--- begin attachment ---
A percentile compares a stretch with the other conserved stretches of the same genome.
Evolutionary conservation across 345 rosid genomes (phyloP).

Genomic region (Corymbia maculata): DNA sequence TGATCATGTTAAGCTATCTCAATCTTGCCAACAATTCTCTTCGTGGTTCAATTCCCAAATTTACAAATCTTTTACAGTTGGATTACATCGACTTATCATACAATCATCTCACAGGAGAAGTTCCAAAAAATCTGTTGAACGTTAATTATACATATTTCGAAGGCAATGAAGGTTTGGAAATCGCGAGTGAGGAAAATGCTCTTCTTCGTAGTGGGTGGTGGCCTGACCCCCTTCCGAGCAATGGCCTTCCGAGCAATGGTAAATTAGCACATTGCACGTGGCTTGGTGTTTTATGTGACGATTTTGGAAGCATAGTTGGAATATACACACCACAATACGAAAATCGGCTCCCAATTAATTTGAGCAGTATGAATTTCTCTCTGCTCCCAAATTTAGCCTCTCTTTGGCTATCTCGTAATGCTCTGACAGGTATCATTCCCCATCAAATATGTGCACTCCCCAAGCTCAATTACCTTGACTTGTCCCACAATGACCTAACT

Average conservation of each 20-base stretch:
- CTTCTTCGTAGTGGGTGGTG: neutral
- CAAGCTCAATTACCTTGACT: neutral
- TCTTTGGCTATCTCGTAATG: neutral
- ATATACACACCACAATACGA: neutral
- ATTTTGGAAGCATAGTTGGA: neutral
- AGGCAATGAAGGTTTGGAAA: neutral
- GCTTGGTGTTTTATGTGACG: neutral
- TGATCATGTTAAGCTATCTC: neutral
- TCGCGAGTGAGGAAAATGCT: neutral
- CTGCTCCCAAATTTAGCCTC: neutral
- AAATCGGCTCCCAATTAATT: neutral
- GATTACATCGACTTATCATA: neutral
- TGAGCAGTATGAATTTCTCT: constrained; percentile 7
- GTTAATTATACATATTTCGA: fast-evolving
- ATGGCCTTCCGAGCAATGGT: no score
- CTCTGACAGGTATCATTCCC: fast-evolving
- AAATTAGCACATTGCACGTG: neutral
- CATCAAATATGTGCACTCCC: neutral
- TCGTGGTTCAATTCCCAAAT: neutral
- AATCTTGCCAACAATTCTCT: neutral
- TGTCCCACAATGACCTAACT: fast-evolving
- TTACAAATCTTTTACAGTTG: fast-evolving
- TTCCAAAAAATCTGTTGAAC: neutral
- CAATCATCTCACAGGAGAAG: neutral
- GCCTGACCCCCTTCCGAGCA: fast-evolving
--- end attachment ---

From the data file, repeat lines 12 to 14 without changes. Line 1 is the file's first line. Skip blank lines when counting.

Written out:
- TGATCATGTTAAGCTATCTC: neutral
- TCGCGAGTGAGGAAAATGCT: neutral
- CTGCTCCCAAATTTAGCCTC: neutral